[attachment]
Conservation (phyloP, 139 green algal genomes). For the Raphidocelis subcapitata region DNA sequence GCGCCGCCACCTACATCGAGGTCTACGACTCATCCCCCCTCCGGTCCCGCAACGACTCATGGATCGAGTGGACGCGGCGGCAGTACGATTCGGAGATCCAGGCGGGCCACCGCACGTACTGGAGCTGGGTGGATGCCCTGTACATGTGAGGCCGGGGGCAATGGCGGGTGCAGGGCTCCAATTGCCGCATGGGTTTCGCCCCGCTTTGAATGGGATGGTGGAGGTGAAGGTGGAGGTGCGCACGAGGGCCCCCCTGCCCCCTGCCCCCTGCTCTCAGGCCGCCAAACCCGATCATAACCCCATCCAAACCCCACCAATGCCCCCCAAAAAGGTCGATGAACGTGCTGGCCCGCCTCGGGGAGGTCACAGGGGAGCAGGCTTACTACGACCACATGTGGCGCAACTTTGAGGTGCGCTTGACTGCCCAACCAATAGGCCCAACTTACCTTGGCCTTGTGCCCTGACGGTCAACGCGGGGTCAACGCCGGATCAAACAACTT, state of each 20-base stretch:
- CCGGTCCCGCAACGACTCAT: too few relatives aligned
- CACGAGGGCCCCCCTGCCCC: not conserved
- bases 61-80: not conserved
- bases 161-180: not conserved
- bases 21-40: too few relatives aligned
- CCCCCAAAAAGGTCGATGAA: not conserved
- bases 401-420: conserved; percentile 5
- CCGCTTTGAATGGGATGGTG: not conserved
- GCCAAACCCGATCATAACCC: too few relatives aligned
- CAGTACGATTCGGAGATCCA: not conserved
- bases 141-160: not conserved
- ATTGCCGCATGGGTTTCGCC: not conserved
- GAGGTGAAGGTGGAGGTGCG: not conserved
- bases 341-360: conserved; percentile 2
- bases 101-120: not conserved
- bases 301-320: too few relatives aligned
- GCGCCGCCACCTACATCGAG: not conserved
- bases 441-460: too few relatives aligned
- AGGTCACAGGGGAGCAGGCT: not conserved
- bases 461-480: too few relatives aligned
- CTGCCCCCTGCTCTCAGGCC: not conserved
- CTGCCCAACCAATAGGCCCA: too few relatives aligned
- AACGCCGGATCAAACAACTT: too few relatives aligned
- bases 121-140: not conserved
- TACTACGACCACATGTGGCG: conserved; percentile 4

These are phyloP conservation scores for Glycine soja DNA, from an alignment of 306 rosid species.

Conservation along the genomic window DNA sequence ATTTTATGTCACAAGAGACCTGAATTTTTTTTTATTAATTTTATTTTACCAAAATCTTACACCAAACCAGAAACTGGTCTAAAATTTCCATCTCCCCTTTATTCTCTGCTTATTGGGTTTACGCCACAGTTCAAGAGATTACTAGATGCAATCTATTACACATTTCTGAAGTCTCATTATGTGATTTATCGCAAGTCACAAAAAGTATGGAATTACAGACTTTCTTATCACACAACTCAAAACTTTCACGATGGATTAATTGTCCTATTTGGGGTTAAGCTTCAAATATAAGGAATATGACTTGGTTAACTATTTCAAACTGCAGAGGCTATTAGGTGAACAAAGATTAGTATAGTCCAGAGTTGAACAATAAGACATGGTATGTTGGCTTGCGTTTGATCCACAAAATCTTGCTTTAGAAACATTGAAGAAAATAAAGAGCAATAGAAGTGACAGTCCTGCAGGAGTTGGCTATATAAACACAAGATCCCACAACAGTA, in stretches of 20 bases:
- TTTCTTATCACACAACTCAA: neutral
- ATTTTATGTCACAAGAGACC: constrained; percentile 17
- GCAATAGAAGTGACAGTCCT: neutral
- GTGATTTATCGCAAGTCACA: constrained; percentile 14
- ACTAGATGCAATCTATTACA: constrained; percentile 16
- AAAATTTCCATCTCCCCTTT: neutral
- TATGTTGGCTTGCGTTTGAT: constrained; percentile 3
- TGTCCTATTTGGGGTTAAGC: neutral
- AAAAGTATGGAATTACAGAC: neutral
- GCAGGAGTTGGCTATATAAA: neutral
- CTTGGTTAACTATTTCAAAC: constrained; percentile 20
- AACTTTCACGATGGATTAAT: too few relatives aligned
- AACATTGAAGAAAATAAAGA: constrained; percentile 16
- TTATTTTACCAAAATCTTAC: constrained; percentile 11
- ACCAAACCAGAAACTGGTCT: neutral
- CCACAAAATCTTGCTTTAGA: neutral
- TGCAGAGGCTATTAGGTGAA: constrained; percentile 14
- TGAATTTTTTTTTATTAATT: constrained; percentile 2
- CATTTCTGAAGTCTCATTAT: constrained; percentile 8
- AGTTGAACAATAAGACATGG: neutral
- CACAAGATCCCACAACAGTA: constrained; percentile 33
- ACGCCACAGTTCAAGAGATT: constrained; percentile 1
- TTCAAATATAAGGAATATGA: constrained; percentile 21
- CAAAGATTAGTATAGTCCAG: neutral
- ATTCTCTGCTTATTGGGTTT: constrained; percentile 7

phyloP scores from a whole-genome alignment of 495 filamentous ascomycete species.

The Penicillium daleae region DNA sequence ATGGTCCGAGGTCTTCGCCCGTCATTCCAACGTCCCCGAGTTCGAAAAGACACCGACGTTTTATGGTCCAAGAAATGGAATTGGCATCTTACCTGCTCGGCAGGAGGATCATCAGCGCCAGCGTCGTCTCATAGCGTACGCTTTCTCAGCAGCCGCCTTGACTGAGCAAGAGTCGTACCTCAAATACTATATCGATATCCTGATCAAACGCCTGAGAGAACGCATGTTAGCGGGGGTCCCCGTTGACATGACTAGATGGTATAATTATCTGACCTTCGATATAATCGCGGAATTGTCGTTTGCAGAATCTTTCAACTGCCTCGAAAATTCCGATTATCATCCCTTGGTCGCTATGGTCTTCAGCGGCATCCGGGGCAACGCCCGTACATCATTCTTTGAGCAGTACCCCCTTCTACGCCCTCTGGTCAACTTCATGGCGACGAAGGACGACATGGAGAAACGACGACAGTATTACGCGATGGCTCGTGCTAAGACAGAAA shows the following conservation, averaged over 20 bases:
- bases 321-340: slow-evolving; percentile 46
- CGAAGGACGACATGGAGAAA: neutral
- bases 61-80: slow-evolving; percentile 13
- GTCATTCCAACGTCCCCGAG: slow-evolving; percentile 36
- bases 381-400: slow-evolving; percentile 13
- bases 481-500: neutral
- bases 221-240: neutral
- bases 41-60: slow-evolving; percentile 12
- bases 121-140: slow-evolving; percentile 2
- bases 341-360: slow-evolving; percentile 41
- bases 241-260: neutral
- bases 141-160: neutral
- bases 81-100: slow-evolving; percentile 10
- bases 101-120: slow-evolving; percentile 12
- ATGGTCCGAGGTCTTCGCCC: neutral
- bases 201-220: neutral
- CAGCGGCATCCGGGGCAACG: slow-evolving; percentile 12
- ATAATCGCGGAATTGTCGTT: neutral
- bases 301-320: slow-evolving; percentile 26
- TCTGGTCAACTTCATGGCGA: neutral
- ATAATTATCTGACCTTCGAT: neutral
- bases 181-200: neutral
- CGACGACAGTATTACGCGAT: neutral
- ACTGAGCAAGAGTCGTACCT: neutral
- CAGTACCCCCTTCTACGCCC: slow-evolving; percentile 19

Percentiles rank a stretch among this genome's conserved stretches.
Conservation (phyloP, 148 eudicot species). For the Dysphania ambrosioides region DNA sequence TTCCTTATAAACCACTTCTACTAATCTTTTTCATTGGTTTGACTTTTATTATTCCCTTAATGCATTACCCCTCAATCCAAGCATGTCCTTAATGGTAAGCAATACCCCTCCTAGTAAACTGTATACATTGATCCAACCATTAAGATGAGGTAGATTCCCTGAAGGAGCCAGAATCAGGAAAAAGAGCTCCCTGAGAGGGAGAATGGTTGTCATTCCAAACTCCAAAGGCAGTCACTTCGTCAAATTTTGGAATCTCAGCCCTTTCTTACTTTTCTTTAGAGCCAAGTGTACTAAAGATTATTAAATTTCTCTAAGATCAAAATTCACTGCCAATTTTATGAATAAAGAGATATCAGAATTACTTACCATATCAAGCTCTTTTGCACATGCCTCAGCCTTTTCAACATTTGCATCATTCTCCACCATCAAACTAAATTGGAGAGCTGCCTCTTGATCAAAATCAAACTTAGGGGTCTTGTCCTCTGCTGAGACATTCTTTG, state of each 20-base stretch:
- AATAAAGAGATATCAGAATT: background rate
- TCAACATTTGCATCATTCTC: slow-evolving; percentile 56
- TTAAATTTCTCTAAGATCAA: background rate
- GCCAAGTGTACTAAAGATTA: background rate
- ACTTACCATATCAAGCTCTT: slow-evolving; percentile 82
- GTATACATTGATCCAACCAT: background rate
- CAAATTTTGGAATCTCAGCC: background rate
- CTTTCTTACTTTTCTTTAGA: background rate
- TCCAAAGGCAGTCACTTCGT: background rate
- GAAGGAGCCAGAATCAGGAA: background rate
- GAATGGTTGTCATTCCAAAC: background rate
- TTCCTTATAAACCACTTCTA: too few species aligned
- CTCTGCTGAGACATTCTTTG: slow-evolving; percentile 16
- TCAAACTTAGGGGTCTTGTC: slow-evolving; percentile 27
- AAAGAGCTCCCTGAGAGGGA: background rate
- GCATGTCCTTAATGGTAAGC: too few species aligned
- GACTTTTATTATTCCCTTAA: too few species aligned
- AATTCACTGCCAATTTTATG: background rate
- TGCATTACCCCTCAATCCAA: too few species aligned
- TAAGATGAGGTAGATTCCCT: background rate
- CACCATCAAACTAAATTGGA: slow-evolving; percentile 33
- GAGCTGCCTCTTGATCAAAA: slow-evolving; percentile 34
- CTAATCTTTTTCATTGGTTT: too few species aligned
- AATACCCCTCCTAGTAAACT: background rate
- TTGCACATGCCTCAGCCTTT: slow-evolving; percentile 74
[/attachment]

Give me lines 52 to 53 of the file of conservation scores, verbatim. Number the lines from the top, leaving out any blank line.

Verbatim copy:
- CAAAGATTAGTATAGTCCAG: neutral
- ATTCTCTGCTTATTGGGTTT: constrained; percentile 7